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CBSA treated Mexican businessman unfairly on Vancouver visit, court rules

Vancouver Sun logo Vancouver Sun 2020-01-25 Kim Bolan
a large passenger jet flying over a city: A Mexican businessman who unsuccessfully tried to visit Vancouver last year has won a court challenge of a CBSA ruling that he was inadmissible. © Nick Procaylo A Mexican businessman who unsuccessfully tried to visit Vancouver last year has won a court challenge of a CBSA ruling that he was inadmissible.

A Mexican businessman accused in his country of money laundering was treated unfairly by the Canada Border Services Agency who considered him inadmissible to visit Canada, a federal judge says.

J ustice Shirzad Ahmed of the Federal Court of Canada ruled    that the CBSA officer who sent Sergio Antonio Reyes Garcia back to Mexico when he flew in to Vancouver on March 3, 2019, did not have the legal authority to declare the businessman inadmissible.

Ahmed said the officer was within his rights to decide that Reyes Garcia had misrepresented information about the money laundering investigation when he first applied for an electronic travel authorization that would allow him repeated entry to Canada as a visitor.

But Ahmed sided with Reyes Garcia’s claim that he was denied due process by the CBSA.

“In my view, it was open to the officer to form his own opinion as to an alleged misrepresentation based on the interview and the applicant’s (electronic) application,” Ahmed said in a written ruling released Jan. 22.

“However, although it was open to the officer to form an opinion as to an alleged misrepresentation … the officer did not have the authority to make a final admissibility determination.”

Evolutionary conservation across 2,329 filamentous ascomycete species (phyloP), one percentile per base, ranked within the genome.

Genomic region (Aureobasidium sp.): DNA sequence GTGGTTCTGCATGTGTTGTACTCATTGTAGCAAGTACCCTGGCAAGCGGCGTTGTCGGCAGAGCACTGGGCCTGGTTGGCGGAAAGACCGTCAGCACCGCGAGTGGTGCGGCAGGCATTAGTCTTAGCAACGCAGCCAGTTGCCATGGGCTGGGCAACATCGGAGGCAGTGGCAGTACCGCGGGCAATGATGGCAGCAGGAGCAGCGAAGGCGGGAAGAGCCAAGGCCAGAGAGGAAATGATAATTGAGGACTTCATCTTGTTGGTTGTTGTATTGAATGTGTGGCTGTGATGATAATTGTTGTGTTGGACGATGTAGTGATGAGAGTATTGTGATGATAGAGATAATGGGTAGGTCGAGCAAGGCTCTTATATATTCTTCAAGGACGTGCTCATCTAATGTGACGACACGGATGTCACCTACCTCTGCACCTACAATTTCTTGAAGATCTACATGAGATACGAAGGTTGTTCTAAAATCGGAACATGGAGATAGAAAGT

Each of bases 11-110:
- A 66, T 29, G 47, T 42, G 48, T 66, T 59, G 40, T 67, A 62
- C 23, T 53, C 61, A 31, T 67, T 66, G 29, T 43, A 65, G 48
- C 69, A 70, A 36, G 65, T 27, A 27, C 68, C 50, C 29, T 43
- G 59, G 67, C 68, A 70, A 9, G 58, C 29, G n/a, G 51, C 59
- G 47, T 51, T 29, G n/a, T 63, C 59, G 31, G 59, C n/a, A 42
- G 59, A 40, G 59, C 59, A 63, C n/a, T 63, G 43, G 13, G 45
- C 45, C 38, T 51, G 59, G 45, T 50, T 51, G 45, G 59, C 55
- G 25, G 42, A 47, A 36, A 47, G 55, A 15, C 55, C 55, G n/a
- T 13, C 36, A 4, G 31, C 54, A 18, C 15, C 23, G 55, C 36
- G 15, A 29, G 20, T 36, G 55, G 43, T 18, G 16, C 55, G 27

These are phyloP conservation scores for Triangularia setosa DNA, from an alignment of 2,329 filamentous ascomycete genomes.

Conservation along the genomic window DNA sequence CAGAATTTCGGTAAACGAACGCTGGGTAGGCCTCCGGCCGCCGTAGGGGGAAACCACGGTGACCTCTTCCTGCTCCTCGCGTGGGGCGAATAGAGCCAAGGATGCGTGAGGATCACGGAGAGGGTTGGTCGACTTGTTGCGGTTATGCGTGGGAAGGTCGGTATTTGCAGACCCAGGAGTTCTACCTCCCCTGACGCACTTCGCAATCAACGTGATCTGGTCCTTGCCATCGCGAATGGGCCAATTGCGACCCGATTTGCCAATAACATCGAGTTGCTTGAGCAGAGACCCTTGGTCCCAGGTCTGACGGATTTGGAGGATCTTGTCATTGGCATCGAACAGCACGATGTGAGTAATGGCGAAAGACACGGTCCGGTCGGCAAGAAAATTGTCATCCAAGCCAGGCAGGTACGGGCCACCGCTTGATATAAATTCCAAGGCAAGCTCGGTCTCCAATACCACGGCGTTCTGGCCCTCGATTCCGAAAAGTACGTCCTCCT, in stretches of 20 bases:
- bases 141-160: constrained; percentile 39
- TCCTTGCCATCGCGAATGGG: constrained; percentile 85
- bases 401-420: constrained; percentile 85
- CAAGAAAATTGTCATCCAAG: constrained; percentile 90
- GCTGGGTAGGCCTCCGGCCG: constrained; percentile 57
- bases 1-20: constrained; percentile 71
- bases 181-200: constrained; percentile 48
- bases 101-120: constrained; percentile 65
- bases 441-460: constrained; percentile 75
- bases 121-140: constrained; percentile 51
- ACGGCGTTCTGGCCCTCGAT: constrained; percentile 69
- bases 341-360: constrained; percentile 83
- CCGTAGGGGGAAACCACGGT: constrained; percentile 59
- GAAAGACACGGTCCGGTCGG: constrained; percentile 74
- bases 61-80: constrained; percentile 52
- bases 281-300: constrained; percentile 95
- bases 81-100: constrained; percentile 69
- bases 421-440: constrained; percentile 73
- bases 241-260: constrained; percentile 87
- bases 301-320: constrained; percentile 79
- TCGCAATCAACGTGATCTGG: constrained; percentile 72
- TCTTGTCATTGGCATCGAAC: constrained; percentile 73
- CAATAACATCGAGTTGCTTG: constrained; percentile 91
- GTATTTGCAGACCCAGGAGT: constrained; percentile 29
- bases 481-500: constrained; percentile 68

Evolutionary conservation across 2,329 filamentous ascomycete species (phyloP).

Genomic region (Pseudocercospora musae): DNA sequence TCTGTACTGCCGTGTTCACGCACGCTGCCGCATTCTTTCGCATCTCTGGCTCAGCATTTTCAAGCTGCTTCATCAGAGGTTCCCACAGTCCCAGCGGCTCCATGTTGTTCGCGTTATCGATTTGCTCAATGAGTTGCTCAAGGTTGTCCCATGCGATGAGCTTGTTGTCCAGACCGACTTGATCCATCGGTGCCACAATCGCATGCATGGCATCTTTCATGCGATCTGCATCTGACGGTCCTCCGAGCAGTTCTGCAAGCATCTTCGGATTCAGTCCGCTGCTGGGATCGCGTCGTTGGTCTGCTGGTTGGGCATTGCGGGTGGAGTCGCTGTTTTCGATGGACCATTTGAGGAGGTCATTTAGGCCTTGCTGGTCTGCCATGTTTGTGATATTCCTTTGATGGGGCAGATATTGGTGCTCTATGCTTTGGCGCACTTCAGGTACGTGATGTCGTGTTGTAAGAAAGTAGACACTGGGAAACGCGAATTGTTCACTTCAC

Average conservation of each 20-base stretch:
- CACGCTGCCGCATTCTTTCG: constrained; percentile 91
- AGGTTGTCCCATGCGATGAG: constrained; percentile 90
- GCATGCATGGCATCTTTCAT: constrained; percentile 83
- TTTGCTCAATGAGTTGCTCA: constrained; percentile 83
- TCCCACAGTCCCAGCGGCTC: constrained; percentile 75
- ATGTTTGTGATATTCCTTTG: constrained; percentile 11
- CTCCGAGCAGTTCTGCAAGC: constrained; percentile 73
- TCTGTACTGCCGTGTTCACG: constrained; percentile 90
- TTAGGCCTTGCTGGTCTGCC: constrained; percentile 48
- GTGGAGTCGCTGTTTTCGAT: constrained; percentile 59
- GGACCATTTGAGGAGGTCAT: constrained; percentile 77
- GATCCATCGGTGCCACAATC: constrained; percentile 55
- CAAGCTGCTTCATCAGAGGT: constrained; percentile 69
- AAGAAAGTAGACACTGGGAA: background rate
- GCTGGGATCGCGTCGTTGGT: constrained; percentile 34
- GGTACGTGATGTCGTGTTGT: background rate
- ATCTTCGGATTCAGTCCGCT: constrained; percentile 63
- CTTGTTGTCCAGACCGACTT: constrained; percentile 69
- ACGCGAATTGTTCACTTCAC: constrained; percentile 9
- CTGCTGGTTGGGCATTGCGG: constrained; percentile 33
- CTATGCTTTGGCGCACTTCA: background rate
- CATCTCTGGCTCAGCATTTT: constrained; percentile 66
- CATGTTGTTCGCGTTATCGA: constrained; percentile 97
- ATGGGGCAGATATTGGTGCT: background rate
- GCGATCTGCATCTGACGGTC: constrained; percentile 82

The judge said Canadian immigration law says the CBSA officer could have written a report of his concerns and sent the matter to the Immigration Division to hold an inadmissibility hearing.

Only the minister’s delegate or the Immigration Division may make such findings, the judge ruled. “Therefore, the officer erred in finding that the applicant had misrepresented and that he was therefore inadmissible,” Ahmed said. “I find the officer breached procedural fairness and that the officer’s decision is unreasonable.”

Ahmed set aside the original CBSA decision and sent the case back for another officer to consider.

Last fall, Postmedia obtained a transcript of Reyes Garcia’s interview with the CBSA agent.

In it, the agent alleged Reyes Garcia and his business partner Manuel Barreiro had been misusing foreign companies, including one set up in B.C. called Kross Investments Ltd.

“What connects you to Manuel is a money-laundering scandal in Mexico,” CBSA agent Rahim Bajwa said to Reyes Garcia, citing conversations found on the Mexican man’s cellphone. “There is discussion about money leaving Mexico and entering Canada — discussion about you and Manuel attempting secret meetings in Canada and opening up false companies in Canada.”

Reyes Garcia said the allegations against him and his business partner stem from a “political problem” in Mexico. He said the former Mexican president’s party targeted Barreiro for investigation because he had business with a rival presidential candidate.

Reyes Garcia said that while allegations were made against him in the Mexican media, he was never charged and has been cleared of any wrongdoing.

He voluntarily returned to Mexico after his airport interview, but filed the Federal Court challenge to regain his travel document.

Bajwa, the CBSA agent, noted that on Reyes Garcia’s cellphone were details of financial transactions involving cash sent from Mexico through the B.C. company to a Swiss bank.

“In the most basic form, what is happening right now is called money laundering. These activities and these sorts of transactions are confined to money laundering — money leaving Mexico, going through Canada and various other parts of the world,” Bajwa said.

“Once the money has left Mexico, it is difficult to trace. Money launderers are aware of this and try their best to hide the trade because they don’t want anything to come back to them. This is done because the money is earned through illegitimate means, including drug trafficking, embezzlement, misappropriation of funds etc.”



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